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  Table of Contents  
CASE REPORT
Year : 2020  |  Volume : 11  |  Issue : 3  |  Page : 401-403  

Lichen simplex chronicus on the scalp: Broom fibers on dermoscopy; gear wheel sign and hamburger sign on histopathology


Department of Dermatology, Lokmanya Tilak Municipal Medical College and General Hospital, Sion, Mumbai, Maharashtra, India

Date of Submission19-Jul-2019
Date of Acceptance21-Nov-2019
Date of Web Publication10-May-2020

Correspondence Address:
Aseem Sharma
Department of Dermatology, OPD 16, LTM General Hospital, Sion, Mumbai - 400 022, Maharashtra
India
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Source of Support: None, Conflict of Interest: None


DOI: 10.4103/idoj.IDOJ_350_19

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   Abstract 


Lichen simplex chronicus (LSC) is characterized by lichenification of the skin because of primary excessive scratching. Herein, we present two cases of scalp LSC with a patch showing localized hair loss and paroxysmal severely itching on that area. Dermoscopy examined the presence of broom hair fibers while histopathological examination revealed gear wheel sign, hair shafts split in two (the hamburger sign), and decrease in the size of the sebaceous glands.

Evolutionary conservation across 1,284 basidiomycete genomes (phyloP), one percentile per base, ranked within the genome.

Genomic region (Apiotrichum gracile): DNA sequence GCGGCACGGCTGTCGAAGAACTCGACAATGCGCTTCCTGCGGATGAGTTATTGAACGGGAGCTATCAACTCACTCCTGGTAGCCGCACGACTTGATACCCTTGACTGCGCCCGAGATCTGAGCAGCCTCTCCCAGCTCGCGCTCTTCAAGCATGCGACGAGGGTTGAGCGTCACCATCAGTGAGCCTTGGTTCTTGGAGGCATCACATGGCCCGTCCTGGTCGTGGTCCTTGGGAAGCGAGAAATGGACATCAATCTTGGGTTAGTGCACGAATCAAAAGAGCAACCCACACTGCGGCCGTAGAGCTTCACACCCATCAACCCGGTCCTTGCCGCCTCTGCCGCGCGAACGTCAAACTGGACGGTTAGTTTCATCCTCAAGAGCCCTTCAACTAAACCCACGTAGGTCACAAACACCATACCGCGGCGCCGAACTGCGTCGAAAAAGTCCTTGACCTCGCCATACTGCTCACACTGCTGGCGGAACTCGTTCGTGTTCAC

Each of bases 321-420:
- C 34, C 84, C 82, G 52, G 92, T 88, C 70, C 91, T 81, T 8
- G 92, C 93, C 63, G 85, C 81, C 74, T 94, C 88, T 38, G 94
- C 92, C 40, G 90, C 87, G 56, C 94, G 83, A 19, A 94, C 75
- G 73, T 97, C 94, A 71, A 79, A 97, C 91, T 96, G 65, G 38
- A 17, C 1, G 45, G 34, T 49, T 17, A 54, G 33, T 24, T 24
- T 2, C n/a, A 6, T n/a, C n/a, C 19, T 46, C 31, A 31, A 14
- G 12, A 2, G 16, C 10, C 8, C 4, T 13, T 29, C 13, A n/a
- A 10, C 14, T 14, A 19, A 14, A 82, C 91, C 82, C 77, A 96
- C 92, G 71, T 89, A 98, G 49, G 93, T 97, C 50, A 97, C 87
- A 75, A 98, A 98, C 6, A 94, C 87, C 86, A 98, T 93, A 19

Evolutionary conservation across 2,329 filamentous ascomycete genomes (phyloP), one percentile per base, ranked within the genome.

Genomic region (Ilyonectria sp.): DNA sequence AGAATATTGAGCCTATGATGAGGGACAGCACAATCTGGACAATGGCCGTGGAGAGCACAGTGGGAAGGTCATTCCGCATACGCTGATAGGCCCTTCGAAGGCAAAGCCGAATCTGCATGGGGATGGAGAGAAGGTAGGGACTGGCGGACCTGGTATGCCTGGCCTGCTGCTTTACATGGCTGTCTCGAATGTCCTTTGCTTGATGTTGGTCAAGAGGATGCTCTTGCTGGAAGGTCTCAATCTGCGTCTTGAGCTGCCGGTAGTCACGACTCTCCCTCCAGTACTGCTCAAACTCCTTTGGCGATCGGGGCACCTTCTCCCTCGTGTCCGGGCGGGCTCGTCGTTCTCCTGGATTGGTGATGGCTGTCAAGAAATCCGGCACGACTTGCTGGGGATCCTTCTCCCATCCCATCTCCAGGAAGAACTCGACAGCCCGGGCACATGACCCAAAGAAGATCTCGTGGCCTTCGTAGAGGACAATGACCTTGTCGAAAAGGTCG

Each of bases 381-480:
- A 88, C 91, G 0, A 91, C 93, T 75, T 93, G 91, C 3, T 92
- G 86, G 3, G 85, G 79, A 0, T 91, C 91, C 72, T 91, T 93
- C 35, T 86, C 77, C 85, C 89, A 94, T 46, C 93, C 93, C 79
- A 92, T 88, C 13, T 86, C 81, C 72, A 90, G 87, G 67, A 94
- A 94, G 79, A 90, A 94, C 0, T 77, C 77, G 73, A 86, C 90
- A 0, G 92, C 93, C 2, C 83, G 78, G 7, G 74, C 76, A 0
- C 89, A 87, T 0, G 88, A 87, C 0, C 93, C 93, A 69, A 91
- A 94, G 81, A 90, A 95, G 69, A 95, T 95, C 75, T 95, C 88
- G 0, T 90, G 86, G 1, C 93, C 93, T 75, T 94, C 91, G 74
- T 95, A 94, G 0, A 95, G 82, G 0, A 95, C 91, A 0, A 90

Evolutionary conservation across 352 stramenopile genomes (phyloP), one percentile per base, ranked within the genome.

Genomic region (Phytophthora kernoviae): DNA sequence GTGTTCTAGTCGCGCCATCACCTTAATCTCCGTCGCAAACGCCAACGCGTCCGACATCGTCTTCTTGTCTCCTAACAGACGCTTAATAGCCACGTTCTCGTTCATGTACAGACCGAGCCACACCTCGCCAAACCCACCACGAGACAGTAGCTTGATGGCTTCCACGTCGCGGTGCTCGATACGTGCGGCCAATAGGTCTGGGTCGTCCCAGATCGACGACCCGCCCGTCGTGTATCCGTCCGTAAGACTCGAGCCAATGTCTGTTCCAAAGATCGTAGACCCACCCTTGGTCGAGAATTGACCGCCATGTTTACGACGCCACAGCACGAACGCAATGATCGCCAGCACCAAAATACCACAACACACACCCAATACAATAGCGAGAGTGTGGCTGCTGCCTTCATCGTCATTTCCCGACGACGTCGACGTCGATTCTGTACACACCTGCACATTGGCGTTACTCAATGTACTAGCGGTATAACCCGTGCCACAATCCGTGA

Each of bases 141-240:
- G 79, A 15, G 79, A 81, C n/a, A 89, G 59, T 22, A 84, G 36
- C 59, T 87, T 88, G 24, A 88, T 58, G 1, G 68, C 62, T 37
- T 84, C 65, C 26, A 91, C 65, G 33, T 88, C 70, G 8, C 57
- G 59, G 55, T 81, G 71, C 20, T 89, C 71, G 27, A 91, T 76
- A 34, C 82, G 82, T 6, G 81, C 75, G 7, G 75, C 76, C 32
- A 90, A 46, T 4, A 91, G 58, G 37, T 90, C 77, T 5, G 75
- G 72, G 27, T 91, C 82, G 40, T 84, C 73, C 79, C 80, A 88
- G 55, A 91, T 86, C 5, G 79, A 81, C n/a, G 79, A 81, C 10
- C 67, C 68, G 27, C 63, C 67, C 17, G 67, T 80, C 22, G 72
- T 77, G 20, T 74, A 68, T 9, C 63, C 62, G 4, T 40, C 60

Keywords: Broom fibers, gear wheel sign, hamburger sign, Lichen simplex chronicus


How to cite this article:
Agrawal S, Dhurat R, Ghate S, Sharma A, Surve R, Daruwalla S. Lichen simplex chronicus on the scalp: Broom fibers on dermoscopy; gear wheel sign and hamburger sign on histopathology. Indian Dermatol Online J 2020;11:401-3

How to cite this URL:
Agrawal S, Dhurat R, Ghate S, Sharma A, Surve R, Daruwalla S. Lichen simplex chronicus on the scalp: Broom fibers on dermoscopy; gear wheel sign and hamburger sign on histopathology. Indian Dermatol Online J [serial online] 2020 [cited 2020 Jun 1];11:401-3. Available from: http://www.idoj.in/text.asp?2020/11/3/401/284115




   Introduction Top